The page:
Thursday, August 24, 2006

Fjords and the Flam

A fjord (or fiord) is a narrow inlet of the sea between cliffs or steep slopes, which results from marine inundation of a glaciated valley.

A couple of weeks ago, I had never heard of the word ‘Fjord’. Now, I have already seen it. August is vacation time in Europe since all the schools have their holidays. Our vacation was due too, we thought about driving down to some nearby country. But that was until a friend (God Bless his soul!) warned us that everyone would be driving down to some place or the other and the autobahns would be clogged. Hence we opted to fly using the cheapest airlines available: Ryan Air. One of the advantages of having a budget (how I hate this necessary evil word) is that it automatically narrows down your choice of places. Oslo was one of the five places that is connected via Ryan Air from Frankfurt Hahn (the nearest airport that is used by Ryan Air, the other being Karlsruhe). Since I had never been to any place more north than Hamburg, Oslo was the obvious choice.

Some basic facts about Norway: It is one of the Scandinavian countries (among others like Denmark, Sweden). It is called the land of the midnight sun because in the Northern part, the sun shines day and night during summer. Since we only spent most of our time in Bergen which is in the south of Norway, we didn’t really see the midnight sun. Oslo, the capital city is one of the smallest capitals in Europe.

We didn’t do anything much in Oslo, except for visiting the Vikings Museum. They have three huge ships known to be the best preserved ships of the Viking Age, if you are interested in that sort of thing. Bergen is a 7 hour train ride away from Oslo. A 10 minute walk from the Bergen Station led us to our hotel which was bang in the middle of the city centre and only a few minutes walk from the famous Fish Market. All the tourist shops and restaurants are located in and around the Fish Market. There are shops selling freshly caught fish, souvenirs, sweaters (a Norway specialty), flowers and plants. Bergen is a city surrounded by seven mountains, the highest of which is called Mount Ulriken. We took a cable car up on Mt Ulriken and had a magnificent view of the city. Those who suffer from vertigo would have to position themselves in the front of the cable car to have only the view of the mountain nearing and not of the growing depth below. I don't have a problem with heights, but Ferose was gripping the sides a bit too hard, wonder why ;-)?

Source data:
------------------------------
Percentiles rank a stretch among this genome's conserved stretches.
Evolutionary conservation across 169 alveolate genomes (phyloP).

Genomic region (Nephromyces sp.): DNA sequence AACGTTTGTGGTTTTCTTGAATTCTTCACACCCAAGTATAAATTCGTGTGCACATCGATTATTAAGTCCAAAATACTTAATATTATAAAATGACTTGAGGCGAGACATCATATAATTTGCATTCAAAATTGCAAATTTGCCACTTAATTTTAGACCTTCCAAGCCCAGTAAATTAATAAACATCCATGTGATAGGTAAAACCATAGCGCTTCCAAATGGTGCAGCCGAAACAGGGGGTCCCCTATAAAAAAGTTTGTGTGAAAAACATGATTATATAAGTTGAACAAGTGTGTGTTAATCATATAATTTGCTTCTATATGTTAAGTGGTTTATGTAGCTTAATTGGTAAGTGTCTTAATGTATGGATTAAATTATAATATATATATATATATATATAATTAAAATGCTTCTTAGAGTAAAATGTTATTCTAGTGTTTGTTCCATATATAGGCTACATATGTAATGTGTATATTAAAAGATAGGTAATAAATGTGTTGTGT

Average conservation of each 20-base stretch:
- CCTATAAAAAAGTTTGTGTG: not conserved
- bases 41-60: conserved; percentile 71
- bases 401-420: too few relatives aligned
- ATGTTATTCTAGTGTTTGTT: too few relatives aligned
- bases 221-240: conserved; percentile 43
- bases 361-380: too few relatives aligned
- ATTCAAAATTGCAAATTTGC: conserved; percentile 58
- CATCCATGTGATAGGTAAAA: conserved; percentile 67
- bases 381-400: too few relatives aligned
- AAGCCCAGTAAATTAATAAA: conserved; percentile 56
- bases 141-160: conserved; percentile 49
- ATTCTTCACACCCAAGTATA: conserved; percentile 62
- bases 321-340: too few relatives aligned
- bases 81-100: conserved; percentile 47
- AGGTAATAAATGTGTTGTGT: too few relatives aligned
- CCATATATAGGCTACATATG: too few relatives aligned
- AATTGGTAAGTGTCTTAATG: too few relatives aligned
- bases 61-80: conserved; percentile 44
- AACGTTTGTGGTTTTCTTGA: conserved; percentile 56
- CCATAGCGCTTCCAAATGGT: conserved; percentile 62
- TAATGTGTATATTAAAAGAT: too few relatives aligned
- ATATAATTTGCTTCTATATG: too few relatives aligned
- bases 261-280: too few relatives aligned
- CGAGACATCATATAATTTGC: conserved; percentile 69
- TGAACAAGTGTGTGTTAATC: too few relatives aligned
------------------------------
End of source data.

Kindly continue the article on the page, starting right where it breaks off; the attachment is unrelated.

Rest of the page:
Bergen is also the base for anybody wanting to visit the Fjords. We took a tour called ‘Norway in a Nutshell’. The USP of this tour was the fjords and travel in all modes of transport: Train, Bus, Boat and the famous Flam Railway. The first leg of the journey was by train from Bergen to Voss. Then we took a bus to Gudvangen which went over the hills and we had some beautiful views of the waterfalls. From Gudvangen we took a Boat to Flam. This was the main part where we cruised on the Fjords. The beauty of the Fjords is breathtaking. Luckily it was not that cold, so we could spend the majority of the 2 hour ride on the deck facing the beautiful mountains.
We reached Flam by lunch time. After a heavy meal of pizza and coke, we boarded the very famous Flam Railway. Flamsbana is one of the most beautiful railway lines in the world. It also is one of the steepest. On this train, we saw the magnificent scenery of the wild and mountains. Initially, there was a mad rush by all passengers (including me) to click pictures. But after a while I was content to just sit and enjoy the beauty of the hills. No picture would have done justice to what I captured in my mind. Wish I could take printouts of those snapshots!

The last part of the ‘Norway In a Nutshell’ tour was a train back to Bergen. I was glad that I had taken this very interesting tour. And further glad that I had decided to visit Norway, because it is certainly very different from the other European countries I have visited. One of the best things about Norway is that everyone speaks English and you don’t have to struggle with a foreign language. The people are very friendly and helpful. Bergen's tourist information centre is one of the largest I have seen, with very comprehensive information available. The only downside is that it’s an expensive country and one has to watch the expenses, if one is on a budget.